Taiwanese cuisine is highly influenced by Chinese, Japanese and aboriginal cuisine. It's very nice and tasty. Western people may feel a bit disgusted by the smell of stinky tofu - it's a very strong smell. Taiwanese cuisine is completely different than the Western cuisine, they have nothing in common. I encourage everyone to try it and don't be disgusted by the smell, the colour or the shape of the food, just go for it, you'll love it. Very common ingredients in their cuisine are: pork, seafood, chicken, rice and soy. Some of Taiwanese specialities are: beef rolls and pork rolls, beef noodle soup and different kinds of noodles in general, pig's intestines, scallion pancakes, dried tofu, shrimp and meat dumplings.
6. Is Taiwan a safe place for tourists?
It is one of the safest places in which I have lived. You can leave your iPhone or Samsung Galaxy on the table in the restaurant, go to the restroom and nobody will touch your phone or anything else. One of my friends forgot his wallet in the taxi one day, and the taxi driver left it at the police station. The police contacted my friend and gave him back the whole wallet. People respect each other, but they even respect more the foreigners who visit their country.
I'm an independent traveller and I was alone in Taiwan, and I assure you that there's no danger. You can be walking in the middle of the night alone and still feel comfortable. You're actually never alone on the street because the city is always awake since lots of shops don't close during the night.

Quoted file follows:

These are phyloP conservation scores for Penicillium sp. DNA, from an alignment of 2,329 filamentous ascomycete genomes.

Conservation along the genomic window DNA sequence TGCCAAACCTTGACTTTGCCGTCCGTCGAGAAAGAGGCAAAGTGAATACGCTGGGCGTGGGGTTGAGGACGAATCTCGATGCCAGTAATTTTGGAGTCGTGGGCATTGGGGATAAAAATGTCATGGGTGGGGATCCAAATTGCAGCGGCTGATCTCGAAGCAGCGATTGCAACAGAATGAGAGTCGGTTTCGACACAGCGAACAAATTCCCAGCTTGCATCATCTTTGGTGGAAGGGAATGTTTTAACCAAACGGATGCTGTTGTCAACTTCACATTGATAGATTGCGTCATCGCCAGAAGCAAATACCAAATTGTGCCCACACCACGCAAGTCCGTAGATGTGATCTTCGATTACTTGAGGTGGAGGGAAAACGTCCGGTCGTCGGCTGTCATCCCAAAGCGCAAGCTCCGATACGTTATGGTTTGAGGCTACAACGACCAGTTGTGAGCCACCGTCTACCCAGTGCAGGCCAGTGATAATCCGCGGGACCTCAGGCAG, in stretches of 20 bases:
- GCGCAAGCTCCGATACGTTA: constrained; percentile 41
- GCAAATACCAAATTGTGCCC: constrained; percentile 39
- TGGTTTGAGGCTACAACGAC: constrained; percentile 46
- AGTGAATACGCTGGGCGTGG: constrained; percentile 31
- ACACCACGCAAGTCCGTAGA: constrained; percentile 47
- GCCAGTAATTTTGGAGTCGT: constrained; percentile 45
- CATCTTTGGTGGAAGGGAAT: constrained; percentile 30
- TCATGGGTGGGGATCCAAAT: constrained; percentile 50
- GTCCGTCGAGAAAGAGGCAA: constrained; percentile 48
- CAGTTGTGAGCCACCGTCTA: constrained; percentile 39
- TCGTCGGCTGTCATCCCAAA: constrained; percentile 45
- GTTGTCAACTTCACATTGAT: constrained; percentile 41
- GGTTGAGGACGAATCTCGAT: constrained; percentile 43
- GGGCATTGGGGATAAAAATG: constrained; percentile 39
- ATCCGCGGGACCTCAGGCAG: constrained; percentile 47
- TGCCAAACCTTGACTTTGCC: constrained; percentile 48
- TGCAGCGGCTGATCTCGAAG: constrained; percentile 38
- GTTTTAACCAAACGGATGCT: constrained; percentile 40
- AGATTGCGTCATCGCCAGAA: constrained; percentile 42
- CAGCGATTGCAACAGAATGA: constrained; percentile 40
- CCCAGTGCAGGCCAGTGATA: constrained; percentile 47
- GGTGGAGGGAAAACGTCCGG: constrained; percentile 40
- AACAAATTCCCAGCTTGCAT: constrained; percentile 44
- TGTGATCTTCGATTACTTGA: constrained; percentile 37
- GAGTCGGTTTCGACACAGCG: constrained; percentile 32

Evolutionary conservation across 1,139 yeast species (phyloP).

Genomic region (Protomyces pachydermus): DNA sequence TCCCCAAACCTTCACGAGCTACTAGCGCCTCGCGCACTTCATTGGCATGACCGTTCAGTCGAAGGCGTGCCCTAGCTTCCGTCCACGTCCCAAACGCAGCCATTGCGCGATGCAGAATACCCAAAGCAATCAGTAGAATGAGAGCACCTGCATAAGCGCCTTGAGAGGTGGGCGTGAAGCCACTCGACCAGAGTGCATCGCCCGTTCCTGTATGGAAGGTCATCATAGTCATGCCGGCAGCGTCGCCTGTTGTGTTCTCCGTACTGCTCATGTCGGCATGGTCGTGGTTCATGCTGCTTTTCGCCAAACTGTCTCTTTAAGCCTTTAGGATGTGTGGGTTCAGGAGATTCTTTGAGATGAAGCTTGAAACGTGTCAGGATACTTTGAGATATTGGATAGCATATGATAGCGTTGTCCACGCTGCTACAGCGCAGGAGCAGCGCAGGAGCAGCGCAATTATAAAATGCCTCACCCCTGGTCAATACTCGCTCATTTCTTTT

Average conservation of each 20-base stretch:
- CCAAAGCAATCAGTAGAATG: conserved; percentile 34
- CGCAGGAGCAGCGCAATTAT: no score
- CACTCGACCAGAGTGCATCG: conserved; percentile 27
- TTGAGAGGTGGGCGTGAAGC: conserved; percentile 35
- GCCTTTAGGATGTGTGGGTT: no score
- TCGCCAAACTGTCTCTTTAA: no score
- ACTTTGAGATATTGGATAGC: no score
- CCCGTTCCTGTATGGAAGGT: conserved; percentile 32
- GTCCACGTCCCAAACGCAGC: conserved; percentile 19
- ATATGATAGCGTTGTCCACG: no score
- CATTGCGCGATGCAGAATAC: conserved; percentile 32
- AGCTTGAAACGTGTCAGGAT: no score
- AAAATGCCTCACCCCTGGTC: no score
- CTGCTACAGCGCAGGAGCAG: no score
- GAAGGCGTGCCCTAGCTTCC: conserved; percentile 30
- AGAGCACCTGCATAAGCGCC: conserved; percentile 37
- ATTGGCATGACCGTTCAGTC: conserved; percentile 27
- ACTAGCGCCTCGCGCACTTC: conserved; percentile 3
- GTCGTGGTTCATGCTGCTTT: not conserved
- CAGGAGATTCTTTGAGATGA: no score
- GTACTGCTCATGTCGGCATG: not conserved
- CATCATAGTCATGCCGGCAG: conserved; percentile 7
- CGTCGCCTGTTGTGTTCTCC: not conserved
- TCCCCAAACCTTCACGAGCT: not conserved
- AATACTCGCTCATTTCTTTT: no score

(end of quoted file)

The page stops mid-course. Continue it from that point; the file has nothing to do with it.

7. Are there any things tourists shouldn't do when in Taiwan because of the cultural differences or any other reason?
Tourists should be nice and polite, just as Taiwanese people are. Taiwanese are very friendly and it's a common thing that they invite you for a dinner for example, so don't refuse their invitation, and pay in kind.
Foreigners should respect their religion and their beliefs, as people are very spiritual. They are quite sensitive when it comes to traditions related to ghosts.
8. When is the best period to visit Taiwan?
Make sure not to visit Taiwan during monsoon or raining season cause it rains heavily (of course it depends on the region, but still). Sometimes it rains so much that they close schools, universities and offices. The northeast monsoon begins in September and ends in March, and of course it brings wet weather to the northeast part of Taiwan, however, at the same time the central and southern regions stay dry. The southwest monsoon starts in May and ends in September, and affects the south part of the island. I advise you to go from March until July. If you go their during the summer, you might not spend a good time since it's too hot there.
9. In your opinion, is it an expensive place or not?
It depends on your tastes. If you follow Taiwanese people and eat in places like night markets, you will spend little money and eat quite a lot. However, if you go to a fancy restaurant, you will spend almost the same money as you do in Europe. The famous clothing or technology brands cost the same as in other parts of the world.
WHAT DO YOU THINK OF TAIWAN? WOULD YOU VISIT THIS COUNTRY? OR MAYBE YOU HAVE ALREADY VISITED IT? :)